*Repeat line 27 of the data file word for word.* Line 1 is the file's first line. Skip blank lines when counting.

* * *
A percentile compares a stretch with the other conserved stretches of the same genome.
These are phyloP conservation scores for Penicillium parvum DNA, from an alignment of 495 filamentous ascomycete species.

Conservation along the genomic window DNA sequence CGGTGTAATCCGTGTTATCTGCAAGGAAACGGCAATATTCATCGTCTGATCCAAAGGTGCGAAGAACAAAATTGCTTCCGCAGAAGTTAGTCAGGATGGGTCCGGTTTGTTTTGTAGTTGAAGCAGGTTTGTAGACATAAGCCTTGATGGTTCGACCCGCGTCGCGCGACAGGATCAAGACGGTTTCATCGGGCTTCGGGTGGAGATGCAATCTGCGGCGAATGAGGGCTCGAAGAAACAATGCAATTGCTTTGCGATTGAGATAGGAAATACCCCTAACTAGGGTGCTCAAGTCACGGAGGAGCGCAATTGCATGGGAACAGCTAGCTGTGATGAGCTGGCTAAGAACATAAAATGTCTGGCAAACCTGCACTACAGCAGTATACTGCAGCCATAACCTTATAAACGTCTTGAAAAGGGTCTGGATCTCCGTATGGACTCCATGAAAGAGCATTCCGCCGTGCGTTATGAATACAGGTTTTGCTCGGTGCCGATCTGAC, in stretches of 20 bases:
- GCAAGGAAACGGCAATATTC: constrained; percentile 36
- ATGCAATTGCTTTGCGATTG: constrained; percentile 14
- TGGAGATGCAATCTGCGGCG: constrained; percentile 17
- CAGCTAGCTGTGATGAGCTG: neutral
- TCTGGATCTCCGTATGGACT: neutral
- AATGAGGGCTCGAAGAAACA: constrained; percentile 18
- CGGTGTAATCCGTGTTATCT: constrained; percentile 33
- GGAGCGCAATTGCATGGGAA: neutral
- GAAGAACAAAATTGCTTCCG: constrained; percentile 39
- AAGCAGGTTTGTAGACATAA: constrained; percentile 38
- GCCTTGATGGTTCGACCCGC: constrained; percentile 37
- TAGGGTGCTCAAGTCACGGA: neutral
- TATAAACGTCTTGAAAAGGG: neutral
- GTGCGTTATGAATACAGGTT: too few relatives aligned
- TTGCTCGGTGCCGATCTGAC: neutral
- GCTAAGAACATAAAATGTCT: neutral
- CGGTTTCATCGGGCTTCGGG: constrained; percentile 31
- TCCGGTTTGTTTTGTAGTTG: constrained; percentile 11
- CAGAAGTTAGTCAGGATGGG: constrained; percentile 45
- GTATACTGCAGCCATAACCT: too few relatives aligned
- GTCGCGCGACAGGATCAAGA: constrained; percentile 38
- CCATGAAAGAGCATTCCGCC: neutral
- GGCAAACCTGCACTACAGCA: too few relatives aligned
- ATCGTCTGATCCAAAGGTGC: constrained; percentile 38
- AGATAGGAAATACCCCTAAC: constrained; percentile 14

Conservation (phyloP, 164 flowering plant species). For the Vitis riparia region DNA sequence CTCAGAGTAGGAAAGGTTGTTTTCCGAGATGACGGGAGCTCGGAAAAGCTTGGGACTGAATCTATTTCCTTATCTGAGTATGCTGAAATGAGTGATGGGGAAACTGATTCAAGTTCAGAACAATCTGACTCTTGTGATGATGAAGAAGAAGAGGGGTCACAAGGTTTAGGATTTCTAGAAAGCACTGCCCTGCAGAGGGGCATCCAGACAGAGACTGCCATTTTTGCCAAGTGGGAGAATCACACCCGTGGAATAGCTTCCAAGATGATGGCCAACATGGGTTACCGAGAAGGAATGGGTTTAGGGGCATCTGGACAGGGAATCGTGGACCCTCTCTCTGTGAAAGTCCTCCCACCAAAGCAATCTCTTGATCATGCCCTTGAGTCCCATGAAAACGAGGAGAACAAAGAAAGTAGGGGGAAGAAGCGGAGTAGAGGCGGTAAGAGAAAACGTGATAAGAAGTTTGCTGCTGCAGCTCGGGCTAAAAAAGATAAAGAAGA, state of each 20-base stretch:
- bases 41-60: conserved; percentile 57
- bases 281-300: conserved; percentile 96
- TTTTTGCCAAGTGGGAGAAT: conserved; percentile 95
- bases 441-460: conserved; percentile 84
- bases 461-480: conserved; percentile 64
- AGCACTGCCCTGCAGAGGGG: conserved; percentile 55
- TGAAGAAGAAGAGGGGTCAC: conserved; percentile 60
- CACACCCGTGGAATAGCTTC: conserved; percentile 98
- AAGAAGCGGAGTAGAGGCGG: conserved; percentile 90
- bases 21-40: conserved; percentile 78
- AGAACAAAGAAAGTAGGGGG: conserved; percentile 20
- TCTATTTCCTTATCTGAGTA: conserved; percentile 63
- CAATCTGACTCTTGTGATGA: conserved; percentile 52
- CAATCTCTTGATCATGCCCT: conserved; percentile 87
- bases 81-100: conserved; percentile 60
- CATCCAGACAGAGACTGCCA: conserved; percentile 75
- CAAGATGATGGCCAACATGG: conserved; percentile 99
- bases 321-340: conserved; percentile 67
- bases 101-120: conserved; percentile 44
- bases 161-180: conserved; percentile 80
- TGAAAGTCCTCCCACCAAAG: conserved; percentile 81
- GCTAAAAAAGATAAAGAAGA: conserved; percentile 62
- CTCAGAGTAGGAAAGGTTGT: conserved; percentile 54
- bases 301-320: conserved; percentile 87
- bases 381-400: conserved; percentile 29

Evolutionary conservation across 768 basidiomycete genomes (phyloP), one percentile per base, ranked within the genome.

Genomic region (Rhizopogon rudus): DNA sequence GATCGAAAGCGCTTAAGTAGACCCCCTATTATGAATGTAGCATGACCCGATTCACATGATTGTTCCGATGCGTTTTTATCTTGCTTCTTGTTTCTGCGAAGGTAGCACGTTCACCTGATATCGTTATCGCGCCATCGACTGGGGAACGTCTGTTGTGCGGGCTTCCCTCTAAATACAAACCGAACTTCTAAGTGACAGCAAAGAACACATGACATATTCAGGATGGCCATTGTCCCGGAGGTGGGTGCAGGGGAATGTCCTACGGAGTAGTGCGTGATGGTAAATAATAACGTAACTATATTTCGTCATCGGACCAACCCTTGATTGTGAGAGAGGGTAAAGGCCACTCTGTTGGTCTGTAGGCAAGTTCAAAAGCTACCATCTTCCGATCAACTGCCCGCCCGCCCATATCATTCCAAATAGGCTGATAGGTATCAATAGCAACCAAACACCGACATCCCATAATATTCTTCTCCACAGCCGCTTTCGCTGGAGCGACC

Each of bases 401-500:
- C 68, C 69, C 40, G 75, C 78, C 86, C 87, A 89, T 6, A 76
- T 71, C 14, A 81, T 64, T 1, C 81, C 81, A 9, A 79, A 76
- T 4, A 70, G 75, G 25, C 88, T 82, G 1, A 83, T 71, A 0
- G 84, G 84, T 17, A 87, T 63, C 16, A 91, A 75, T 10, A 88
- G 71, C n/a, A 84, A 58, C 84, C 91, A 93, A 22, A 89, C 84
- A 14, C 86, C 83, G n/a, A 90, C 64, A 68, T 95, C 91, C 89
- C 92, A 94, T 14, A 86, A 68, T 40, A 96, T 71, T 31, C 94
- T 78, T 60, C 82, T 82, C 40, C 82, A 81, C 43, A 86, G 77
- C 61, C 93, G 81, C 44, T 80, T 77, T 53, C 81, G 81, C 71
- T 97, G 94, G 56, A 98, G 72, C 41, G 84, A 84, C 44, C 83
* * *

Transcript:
- ATCGTCTGATCCAAAGGTGC: constrained; percentile 38